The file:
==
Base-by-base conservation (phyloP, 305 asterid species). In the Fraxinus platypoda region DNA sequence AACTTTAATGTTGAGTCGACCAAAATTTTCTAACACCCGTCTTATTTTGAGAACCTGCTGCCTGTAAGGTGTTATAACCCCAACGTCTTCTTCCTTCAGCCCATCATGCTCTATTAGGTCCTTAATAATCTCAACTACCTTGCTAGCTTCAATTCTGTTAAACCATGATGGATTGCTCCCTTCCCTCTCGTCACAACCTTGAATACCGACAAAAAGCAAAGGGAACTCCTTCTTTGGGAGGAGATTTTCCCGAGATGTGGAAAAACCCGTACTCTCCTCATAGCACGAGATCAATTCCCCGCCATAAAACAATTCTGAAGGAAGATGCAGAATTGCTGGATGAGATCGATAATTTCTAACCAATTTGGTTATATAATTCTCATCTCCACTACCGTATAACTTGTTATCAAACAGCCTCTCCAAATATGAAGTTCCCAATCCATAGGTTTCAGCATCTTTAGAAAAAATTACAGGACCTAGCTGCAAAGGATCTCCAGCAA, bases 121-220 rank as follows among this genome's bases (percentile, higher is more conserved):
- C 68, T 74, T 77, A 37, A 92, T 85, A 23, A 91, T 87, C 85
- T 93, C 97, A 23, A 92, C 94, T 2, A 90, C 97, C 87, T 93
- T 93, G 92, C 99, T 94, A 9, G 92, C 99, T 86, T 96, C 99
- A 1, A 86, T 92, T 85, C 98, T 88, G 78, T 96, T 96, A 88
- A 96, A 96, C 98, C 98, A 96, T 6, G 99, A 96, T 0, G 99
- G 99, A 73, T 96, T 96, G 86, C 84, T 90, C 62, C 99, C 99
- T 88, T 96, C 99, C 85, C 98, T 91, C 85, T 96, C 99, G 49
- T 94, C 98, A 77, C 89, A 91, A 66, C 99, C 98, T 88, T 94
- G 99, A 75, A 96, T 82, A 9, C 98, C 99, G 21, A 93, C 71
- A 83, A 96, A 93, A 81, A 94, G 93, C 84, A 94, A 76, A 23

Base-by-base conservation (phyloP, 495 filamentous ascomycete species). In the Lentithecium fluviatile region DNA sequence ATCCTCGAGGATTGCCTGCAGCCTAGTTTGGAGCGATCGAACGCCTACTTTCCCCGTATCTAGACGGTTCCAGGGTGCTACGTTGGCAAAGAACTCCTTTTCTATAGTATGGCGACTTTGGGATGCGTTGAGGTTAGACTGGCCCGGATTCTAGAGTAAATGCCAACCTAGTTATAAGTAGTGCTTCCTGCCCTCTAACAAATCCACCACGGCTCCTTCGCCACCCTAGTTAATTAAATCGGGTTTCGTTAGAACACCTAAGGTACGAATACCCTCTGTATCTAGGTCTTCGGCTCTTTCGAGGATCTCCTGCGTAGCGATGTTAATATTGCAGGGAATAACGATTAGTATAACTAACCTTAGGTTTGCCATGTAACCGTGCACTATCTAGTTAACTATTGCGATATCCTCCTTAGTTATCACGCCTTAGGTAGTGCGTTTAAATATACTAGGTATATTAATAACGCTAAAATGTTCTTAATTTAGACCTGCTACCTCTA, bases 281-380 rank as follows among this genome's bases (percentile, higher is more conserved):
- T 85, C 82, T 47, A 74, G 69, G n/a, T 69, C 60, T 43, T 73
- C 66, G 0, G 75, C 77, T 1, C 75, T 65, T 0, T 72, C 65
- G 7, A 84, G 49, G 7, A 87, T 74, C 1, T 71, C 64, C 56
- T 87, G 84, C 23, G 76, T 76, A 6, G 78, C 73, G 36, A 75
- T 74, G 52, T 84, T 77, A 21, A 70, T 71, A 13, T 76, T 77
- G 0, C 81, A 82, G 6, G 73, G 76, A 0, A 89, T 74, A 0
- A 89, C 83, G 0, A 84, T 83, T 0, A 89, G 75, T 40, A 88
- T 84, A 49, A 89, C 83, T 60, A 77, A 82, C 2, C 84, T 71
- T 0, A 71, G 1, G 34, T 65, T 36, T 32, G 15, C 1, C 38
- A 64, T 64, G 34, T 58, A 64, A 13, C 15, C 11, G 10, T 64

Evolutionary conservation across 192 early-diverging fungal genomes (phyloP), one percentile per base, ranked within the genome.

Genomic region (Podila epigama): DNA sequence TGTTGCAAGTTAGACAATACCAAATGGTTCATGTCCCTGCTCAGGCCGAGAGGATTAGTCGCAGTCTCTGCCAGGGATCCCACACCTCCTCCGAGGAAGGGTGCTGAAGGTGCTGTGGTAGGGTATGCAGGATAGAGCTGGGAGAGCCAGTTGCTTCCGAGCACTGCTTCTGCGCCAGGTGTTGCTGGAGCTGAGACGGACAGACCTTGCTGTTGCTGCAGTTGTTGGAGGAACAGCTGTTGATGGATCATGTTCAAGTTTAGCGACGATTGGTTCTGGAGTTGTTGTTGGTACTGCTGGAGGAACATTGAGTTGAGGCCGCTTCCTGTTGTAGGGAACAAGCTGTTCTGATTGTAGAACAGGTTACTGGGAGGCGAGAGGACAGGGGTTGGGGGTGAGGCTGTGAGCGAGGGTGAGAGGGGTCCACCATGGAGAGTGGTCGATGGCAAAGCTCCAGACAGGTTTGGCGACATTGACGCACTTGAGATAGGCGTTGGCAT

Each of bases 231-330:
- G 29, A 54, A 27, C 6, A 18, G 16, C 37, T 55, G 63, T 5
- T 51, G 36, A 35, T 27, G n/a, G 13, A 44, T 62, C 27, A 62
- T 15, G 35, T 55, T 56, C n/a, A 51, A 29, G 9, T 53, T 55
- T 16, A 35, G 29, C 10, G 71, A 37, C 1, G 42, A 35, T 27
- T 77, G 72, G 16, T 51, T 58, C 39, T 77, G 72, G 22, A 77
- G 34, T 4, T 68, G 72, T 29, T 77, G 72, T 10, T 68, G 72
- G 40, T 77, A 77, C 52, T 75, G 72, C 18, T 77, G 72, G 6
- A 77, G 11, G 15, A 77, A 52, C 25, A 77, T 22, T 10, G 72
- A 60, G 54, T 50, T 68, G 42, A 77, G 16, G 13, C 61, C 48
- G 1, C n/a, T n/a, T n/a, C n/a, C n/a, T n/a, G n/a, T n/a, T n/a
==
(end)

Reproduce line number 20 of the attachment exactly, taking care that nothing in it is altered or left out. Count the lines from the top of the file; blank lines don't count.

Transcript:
- T 84, A 49, A 89, C 83, T 60, A 77, A 82, C 2, C 84, T 71